Talking with customers and partners, one thing that I’ve been surprised to learn about is the ongoing prevalence of SYN-floods. When I ask a customer to tell me what attacksthey’ve faced recently, about three-fourths of them will include SYN-flood as an attack vector. It’s such an ancient attack type but clearly it continues to enjoy a measure of popularity. So, I thought it might be prudent to take a closer look at SYN-floods and their countermeasures, which are interesting in their own right.

SYN-floods are easy to generate and ultimately exploit this simple truth: the SYN-flood lets the attacker operate in a stateless manner while forcing the defender to operate in a stateful manner. SYN-floods are easily obscured because each packet looks like a normal TCP setup.

Why does this matter?

Nearly all web-based applications run over some form of the HTTP protocol, which itself runs over the stateful TCP protocol to guarantee delivery and packet order. These web applications are therefore theoretically vulnerable to the lower-level TCP SYN-flood attack. A successful SYN-flood attack will exhaust resources of a stateful device (such as an unprotected web-server). When there are multiple clients attacking in a coordinated fashion, it’s called a distributed denial-of-service (DDoS).

DDoS attacks such as SYN-floods can cause downtime for an undefended target. I talked with one company, a large ad-server, hit with a DDoS attack on Black Friday and it lost $100,000 every 30 minutes during the attack. SYN-floods can cause serious financial pain, yet a moderate SYN-flood can be launched by renting a botnet on the underground market for only a few hundred dollars.

Anatomy of a SYN-Flood

Sequence Caller Receiver
1 Dials Phone  
2   Hello?
3 Hi Mom!  

Table 1: 3-way handshake in a normal phone conversation

The TCP connection setup is a three-way handshake between the client and the server. An analogy I like to think about is the similarity to a telephone conversation. If all goes well on the phone, the exact same three-way handshake sets up the conversation that takes place afterward. But of course, every now and then something goes wrong and the phone rings but there's no-one there. This stalls the receiver as they await an answer to their 'Hello?'

Sequence Caller Receiver
1 Dials Phone  
2   Hello?
3 <silence>  
4   Hello? Is anyone there?
5 <silence>  
6   I'm hanging up now.

Table 2: Call, but no caller.

Let’s compare the three-way TCP handshake to the phone call. The TCP “caller” will be called a “client” and the TCP “receiver” will be called “the server.”

To set up a TCP connection the client sends a packet to the server with the special flag SYN set – this is analogous to the caller “dialing” the receiver. The server, upon receiving SYN packet and sends back a SYN-ACK response packet (the “Hello”). For a normal connection, the client sends the third packet which is simply an ACK (“the Hi Mom!”). The normal sequence is SYN, SYN-ACK, and ACK.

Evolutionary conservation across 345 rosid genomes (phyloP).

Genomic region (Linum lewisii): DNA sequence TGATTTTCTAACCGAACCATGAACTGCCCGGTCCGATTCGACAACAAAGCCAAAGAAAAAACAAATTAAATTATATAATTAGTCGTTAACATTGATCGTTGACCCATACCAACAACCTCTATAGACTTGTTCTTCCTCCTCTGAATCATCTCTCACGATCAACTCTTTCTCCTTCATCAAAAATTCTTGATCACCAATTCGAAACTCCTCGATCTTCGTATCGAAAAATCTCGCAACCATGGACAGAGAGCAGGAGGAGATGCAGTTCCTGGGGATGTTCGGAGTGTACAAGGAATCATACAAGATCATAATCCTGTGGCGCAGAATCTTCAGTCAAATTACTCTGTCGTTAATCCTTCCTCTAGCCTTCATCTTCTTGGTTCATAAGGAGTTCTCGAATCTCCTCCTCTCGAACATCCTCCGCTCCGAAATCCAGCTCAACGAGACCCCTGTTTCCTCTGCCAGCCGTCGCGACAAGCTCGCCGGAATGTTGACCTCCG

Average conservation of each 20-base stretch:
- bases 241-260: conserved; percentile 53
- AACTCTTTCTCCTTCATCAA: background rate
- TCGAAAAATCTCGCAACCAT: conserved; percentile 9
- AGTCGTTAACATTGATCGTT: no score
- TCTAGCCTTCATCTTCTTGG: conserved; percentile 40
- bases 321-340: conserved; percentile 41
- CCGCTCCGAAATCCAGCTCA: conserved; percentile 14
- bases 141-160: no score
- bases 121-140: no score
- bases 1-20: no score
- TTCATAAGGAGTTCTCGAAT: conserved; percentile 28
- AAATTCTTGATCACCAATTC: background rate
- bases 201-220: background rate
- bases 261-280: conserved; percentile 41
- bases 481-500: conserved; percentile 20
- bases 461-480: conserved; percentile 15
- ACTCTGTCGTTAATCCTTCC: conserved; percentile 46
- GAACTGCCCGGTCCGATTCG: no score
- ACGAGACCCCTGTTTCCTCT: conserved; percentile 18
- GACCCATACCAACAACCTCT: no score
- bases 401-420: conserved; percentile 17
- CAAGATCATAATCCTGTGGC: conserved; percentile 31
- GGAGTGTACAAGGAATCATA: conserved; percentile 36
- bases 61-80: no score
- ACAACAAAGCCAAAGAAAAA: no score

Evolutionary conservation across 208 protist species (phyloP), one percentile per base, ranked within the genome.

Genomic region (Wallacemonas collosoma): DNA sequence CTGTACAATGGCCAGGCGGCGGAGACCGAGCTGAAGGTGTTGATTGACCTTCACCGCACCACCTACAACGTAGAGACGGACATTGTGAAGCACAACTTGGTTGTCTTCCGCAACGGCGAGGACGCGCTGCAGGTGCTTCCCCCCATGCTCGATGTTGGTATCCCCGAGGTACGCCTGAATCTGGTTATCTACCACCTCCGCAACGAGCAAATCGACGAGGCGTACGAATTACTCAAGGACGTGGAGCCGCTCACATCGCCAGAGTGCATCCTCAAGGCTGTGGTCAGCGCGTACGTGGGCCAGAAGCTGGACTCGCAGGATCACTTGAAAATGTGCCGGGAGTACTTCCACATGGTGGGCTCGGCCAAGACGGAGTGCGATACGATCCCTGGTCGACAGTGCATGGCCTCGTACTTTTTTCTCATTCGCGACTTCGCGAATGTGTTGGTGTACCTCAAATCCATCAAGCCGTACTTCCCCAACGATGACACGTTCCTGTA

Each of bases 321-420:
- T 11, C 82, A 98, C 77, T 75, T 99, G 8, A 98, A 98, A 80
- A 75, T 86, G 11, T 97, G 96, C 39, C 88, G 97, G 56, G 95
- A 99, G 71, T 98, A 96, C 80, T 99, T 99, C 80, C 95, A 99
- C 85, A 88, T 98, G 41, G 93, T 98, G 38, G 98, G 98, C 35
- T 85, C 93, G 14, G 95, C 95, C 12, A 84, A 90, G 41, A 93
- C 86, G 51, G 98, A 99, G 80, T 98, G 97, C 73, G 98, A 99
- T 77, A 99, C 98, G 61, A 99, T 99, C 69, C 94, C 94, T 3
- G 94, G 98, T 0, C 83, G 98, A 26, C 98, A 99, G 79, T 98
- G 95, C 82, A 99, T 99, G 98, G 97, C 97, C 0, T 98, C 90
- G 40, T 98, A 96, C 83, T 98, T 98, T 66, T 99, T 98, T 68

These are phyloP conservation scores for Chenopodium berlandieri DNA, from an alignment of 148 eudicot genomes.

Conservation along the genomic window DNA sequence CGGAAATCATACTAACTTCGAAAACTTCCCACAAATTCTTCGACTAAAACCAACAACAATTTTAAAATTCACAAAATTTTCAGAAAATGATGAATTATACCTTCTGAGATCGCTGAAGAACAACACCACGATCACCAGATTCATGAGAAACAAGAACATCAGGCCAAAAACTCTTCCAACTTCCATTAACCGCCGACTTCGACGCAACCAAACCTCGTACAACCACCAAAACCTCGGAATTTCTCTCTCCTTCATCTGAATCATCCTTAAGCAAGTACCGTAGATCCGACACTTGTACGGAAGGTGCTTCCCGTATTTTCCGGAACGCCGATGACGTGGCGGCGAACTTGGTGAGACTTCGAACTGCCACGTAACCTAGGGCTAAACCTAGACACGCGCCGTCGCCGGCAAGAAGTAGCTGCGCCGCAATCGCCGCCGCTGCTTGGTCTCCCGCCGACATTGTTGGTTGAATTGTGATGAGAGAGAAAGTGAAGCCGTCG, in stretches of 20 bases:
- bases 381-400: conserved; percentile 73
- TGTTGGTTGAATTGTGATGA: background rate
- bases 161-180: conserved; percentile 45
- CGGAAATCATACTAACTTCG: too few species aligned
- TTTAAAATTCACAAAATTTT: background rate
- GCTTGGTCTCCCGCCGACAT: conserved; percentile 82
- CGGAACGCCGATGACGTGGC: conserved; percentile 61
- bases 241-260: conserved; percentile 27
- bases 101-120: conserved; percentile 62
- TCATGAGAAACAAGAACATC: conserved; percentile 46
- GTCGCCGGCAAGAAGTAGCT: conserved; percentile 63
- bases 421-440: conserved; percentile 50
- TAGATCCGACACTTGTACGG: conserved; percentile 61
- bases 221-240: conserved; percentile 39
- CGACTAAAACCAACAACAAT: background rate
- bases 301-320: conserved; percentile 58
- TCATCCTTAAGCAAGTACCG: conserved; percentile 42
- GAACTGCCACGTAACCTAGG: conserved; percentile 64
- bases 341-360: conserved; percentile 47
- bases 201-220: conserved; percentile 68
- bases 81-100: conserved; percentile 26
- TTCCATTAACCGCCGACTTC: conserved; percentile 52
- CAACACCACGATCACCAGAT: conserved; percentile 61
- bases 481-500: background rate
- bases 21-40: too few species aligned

TCP Setup Phone Call
Sequence Client Server Caller Receiver
1 SYN Packet   [Dials Phone]  
2   SYN-ACK   Hello?
3 ACK   Hi Mom!  

Table 3: Comparison of TCP setup to Phone Call

One difference between the telephone analogy and the TCP setup is that for telephones, the caller has to at least keep the phone off the hook or the receiver will hear the dial tone and know there’s no one there. TCP isn’t like that. An attacker can send the SYN packet to start the conversation and then just move on to do something else.

  TCP Setup Phone Call
Sequence Client Server Caller Receiver
1 SYN Packet   [Dials Phone]  
2   SYN-ACK   Hello?
3 <nothing>   <silence>  
4   <waiting>   Hello? Hello?
5 <nothing>   <silence>  
6   <waiting>   Hello? Is anyone there?
7 <nothing>   <silence>  
8   RESET   Okay, I'm hanging up now!

In the SYN-flood attack, a malicious client sends the SYN packet to the server, but without the intent of setting up a connection. In fact, it does not wait to receive a SYN-ACK, It simply sends another SYN packet, or another thousand or more SYN packets. The server, on the hand, assumes that a connection is about to be established and reserves space the expected conversation in its connection flow table. The expected SYN-ACK never appears, and the server keeps the connection around for approximately 2 minutes before making that space available for a new, valid connection.

Following our analogy of the telephone conversation, liken the server’s connection flow table to a pool of telephone operators like the ones in Fig. 1. There’s more than one operator here, but it’s definitely a finite pool.

So imagine this small pool of phone operators. If a group of attackers wanted to overwhelm the phone operators, they could simply call over and over and not say anything, causing the pool of operators to spend their time just saying “Hello? Hello?” and denying service to other, legitimate phone calls. Get it?

The SYN flood shown in Fig. 2 is the TCP equivalent of this phone-call flood to a pool of phone operators. With the SYN flood, a single malicious client can easily overwhelm the flow-table of a single, undefended host. When the flow-table is full, some hosts panic and reboot, while others simply refuse new TCP connections. Either way, the effect is the same: legitimate connections (customers?) are denied service.

Next week we'll look at countermeasures for the SYN-flood.